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Ayman Sharrouf

Assad’s Druze
game exposed

The Syrian regime has aimed to sow strife between Druze and Sunnis.

Smoke rises over Syria

Fighting has returned to the Syrian side of Mount Hermon near the border with Lebanon’s Shebaa and Rashaya. Last Friday, 22 Druze were killed in an ambush by Syrian rebels in the town of Arana. The incident passed without the dangerous consequence the Syrian regime has been trying to provoke since the beginning of the revolution — sectarian conflict between the Druze and Sunni communities.

 

A significant event in terms of the number of dead, the ambush quickly gained attention in Lebanon’s Rashaya-Hasbaya region, where for some time now efforts have been underway to create a rift between the local Druze community and surrounding Sunni areas. This time the reaction was calmer than in the past, which is remarkable considering 22 fatalities in one day constitutes a large number for Syria’s Druze community. The quiet response to the incident shows the prudent wisdom that has begun to be practiced in the area and which looks as if it will strengthen relations between the Druze and their Sunni neighbors.

 

However, pro-Assad Druze forces could still attempt to take advantage of sectarian fears to achieve the goals of the Syrian regime, which, along with Hezbollah in Lebanon, provides them with funding and support. This makes Progressive Socialist Party (PSP) leader MP Walid Jumblatt’s job hard, especially when it comes to convincing his March 8 Druze rivals—Lebanese Democratic Party chief MP Talal Arslan and former MP Faisal Daoud—to dissociate their community from the fighting ravaging Syria.

 

Nonetheless, the latest incident looks like it will have positive repercussions, not only for the Rashaya-Hasbaya area and its surroundings, but also for the Druze villages on the Syrian side of the border. A leading official from the PSP told Al-Modon that the Syrian army had “pushed a group of Druze from the National Defense Forces into the battle of Arana and left them without any support to die in an ambush by the armed opposition.”

 

The official added that “this story is documented and known by prominent figures in Syrian Druze areas. Two NDF members came forward after surviving the ambush and confirmed that the story was true. The regime intentionally left them to die without making any attempt to help them.”

 

What happened in Arana was a repeat of the mid-August Dama battle. That time the Syrian army did exactly the same thing it did on Friday — withdrawing from the battle and leaving a Druze militia to fight on its own. Now, it seems that the reason behind the regime’s course of action has become well known in Druze-inhabited areas of Syria. The PSP official said that “Druze Sheikhs and some influential officials in those areas are angry about what happened, and about the Druze being implicated in a malicious game that they do not want at all.” Some have cited the words of one of Suweida’s most important sheikhs: We do not attack anyone, and any aggression is unacceptable. Meanwhile, others say the militia that was ambushed in the Arana area was 13 kilometers away from the town — so what were they doing there if they were really defending their town?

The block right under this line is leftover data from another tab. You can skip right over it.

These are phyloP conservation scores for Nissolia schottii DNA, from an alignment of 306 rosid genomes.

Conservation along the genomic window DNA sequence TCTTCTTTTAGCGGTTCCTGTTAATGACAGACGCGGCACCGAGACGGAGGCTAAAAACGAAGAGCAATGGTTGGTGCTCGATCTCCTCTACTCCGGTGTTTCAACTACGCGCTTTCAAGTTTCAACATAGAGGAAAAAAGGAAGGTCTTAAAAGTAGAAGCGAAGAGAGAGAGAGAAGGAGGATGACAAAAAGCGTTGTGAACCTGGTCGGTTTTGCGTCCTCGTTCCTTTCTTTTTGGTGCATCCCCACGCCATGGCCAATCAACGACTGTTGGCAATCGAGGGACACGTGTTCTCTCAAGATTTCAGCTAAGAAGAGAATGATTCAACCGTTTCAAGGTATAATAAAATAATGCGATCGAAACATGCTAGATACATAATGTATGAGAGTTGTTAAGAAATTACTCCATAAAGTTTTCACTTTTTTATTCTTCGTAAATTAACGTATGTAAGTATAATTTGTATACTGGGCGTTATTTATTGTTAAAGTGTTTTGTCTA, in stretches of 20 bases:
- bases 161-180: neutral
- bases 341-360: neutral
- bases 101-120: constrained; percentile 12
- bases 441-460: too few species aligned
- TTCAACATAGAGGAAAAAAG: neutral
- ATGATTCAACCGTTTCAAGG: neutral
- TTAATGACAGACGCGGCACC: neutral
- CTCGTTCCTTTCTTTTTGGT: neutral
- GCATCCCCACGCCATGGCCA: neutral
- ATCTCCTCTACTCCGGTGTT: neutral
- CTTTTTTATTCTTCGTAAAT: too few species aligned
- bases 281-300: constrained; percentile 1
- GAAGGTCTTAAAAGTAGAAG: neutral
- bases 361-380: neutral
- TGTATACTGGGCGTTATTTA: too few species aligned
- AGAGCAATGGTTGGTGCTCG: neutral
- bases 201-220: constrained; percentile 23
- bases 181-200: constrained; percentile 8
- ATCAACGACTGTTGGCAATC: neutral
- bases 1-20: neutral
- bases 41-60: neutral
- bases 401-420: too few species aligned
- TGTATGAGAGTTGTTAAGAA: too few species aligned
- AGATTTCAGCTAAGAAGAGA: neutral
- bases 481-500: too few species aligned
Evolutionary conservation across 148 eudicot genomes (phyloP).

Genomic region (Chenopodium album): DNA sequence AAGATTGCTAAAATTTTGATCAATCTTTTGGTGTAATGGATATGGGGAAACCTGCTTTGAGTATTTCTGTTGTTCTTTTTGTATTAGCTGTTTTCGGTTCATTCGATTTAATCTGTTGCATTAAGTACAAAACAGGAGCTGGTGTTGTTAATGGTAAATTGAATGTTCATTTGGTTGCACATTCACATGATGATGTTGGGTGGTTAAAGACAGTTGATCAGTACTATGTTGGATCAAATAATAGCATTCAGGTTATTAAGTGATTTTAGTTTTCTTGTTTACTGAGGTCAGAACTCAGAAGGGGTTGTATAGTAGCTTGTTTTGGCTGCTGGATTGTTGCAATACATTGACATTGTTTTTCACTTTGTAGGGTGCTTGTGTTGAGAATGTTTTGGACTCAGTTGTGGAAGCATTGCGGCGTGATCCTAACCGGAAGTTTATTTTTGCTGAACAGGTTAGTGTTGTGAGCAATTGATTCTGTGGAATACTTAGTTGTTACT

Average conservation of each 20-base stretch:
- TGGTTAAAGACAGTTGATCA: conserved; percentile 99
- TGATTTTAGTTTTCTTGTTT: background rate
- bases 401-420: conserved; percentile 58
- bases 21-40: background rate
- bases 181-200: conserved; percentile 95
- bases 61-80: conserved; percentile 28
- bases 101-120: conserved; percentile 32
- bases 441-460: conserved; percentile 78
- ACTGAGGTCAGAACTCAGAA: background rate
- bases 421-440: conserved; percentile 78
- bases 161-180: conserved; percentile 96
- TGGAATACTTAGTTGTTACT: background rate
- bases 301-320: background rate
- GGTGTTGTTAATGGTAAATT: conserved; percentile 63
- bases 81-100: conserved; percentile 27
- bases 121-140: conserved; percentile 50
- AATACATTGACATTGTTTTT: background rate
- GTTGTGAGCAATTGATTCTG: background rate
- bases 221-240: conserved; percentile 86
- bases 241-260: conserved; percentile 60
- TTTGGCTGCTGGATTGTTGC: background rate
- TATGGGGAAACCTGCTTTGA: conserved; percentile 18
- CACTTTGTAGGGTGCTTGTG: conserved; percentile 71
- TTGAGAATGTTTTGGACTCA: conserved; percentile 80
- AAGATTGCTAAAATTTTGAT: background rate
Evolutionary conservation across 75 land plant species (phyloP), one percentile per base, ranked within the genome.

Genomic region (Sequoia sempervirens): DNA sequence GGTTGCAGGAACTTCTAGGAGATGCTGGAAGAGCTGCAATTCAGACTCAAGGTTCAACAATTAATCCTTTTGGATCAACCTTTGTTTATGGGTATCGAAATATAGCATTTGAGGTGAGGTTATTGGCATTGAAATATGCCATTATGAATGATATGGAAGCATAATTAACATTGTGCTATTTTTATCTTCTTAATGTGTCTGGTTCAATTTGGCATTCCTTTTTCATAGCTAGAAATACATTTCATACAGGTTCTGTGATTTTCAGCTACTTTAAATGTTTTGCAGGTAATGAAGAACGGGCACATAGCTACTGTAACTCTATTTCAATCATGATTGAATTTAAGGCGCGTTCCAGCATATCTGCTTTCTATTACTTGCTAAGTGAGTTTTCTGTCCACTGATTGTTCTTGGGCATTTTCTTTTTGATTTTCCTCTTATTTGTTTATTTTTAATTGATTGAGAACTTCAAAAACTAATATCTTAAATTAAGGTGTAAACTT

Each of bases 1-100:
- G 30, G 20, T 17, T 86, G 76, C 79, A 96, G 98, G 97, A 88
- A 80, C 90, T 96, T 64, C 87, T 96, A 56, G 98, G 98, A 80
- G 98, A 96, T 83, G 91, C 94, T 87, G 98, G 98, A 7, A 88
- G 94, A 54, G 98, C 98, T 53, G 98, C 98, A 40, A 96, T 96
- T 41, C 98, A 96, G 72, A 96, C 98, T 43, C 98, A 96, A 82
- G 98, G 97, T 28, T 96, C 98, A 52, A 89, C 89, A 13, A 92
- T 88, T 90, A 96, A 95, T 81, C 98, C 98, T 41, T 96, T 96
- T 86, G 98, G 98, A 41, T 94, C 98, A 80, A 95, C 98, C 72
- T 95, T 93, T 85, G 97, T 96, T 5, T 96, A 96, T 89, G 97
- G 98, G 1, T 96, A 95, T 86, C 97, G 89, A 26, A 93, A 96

These events are now seen in a different light by Syria’s Druze community. Jumblatt’s repeated calls on them to avoid entanglement with the Syrian regime and instead reconcile with their neighbors are being heard now more than ever before. “Now the Druze must understand that their surroundings are under rebel control and that [suicidal action] is forbidden,” the official said with sincerity.

 

“Daraa has been liberated and so has Quneitra. Where will they go if they stay allied with the Assad regime, which has been defeated in those areas?”

 

On the Lebanese side of the border matters appear very calm. Attempts to demonize the Druze and push them into conflict with their Sunni neighbors have not succeeded in Hasbaya and Rashaya. “Things have become clear, and standing by Assad is not acceptable,” locals from both areas say. “Neutrality is necessary. No aggressor can be supported, especially not if they are Druze.”

 

Meanwhile in Syria, attempts to create a breakthrough in Druze public opinion to avoid entering the conflict appear closer than ever.

 

One Sheikh sums up the situation. “The Druze have a religious shrine in the village of Beit Jinn  an area where there are no Druze. In the past the Free Syrian Army sent a letter to the Druze [community’s] Sheikhs, saying that no fighters were inside the shrine and that they would not enter it as rumors had suggested. In fact they suggested that the sheikhs form a group or committee to come and stay in the shrine so they could be sure it was not damaged or entered, which never happened.”

 

This positive side of events is being obscured in order to deepen sectarian tension. That is Hezbollah and the Syrian regime’s goal, and the Druze were being forced into taking an anti-Sunni stance. Although that trend seems to have stopped, only the coming days will confirm whether a lasting neutrality has been achieved.

 

This article is an edited translation of the original, which appeared in online newspaper Almodon.

Smoke rises over Syria's side of the Golan below Mount Hermon. (AFP/Jalaa Marey)

Druze Sheikhs and some influential officials in those areas are angry about what happened, and about the Druze being implicated in a malicious game that they do not want at all.